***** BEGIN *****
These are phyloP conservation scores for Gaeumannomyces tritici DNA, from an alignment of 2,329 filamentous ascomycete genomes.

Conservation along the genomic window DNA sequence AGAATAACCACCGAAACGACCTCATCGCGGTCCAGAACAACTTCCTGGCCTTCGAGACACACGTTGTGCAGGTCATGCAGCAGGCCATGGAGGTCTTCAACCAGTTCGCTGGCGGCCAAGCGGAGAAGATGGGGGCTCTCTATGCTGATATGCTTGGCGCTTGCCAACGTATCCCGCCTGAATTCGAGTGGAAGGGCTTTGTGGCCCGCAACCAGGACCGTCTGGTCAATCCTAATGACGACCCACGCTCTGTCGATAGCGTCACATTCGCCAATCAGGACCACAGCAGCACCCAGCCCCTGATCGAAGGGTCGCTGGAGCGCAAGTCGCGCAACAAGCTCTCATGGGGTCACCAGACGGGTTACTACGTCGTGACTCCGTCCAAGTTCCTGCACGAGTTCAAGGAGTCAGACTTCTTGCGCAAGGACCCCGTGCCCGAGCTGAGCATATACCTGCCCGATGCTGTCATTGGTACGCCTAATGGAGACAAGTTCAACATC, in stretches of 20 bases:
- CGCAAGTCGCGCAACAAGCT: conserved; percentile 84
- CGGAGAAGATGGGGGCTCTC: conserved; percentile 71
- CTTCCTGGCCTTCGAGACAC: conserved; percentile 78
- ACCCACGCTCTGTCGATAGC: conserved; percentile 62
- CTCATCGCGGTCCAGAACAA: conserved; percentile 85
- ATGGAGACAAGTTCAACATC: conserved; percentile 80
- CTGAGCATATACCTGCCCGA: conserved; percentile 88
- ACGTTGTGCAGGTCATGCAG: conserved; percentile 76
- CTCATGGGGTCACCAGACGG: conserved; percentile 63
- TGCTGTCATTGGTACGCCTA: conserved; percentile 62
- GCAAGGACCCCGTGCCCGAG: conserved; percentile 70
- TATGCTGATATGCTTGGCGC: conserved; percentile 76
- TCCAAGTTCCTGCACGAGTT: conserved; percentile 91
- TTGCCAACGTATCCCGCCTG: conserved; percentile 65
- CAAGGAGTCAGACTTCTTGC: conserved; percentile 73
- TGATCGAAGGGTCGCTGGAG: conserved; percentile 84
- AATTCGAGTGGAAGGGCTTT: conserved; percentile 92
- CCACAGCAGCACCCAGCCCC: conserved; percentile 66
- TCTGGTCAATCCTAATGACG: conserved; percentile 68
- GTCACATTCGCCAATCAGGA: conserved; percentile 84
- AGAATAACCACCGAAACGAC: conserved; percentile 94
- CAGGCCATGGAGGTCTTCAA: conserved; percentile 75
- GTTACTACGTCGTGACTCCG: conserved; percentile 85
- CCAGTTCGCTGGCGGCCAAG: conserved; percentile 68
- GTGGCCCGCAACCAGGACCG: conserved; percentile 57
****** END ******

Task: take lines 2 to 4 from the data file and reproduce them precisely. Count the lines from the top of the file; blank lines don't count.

Conservation along the genomic window DNA sequence AGAATAACCACCGAAACGACCTCATCGCGGTCCAGAACAACTTCCTGGCCTTCGAGACACACGTTGTGCAGGTCATGCAGCAGGCCATGGAGGTCTTCAACCAGTTCGCTGGCGGCCAAGCGGAGAAGATGGGGGCTCTCTATGCTGATATGCTTGGCGCTTGCCAACGTATCCCGCCTGAATTCGAGTGGAAGGGCTTTGTGGCCCGCAACCAGGACCGTCTGGTCAATCCTAATGACGACCCACGCTCTGTCGATAGCGTCACATTCGCCAATCAGGACCACAGCAGCACCCAGCCCCTGATCGAAGGGTCGCTGGAGCGCAAGTCGCGCAACAAGCTCTCATGGGGTCACCAGACGGGTTACTACGTCGTGACTCCGTCCAAGTTCCTGCACGAGTTCAAGGAGTCAGACTTCTTGCGCAAGGACCCCGTGCCCGAGCTGAGCATATACCTGCCCGATGCTGTCATTGGTACGCCTAATGGAGACAAGTTCAACATC, in stretches of 20 bases:
- CGCAAGTCGCGCAACAAGCT: conserved; percentile 84
- CGGAGAAGATGGGGGCTCTC: conserved; percentile 71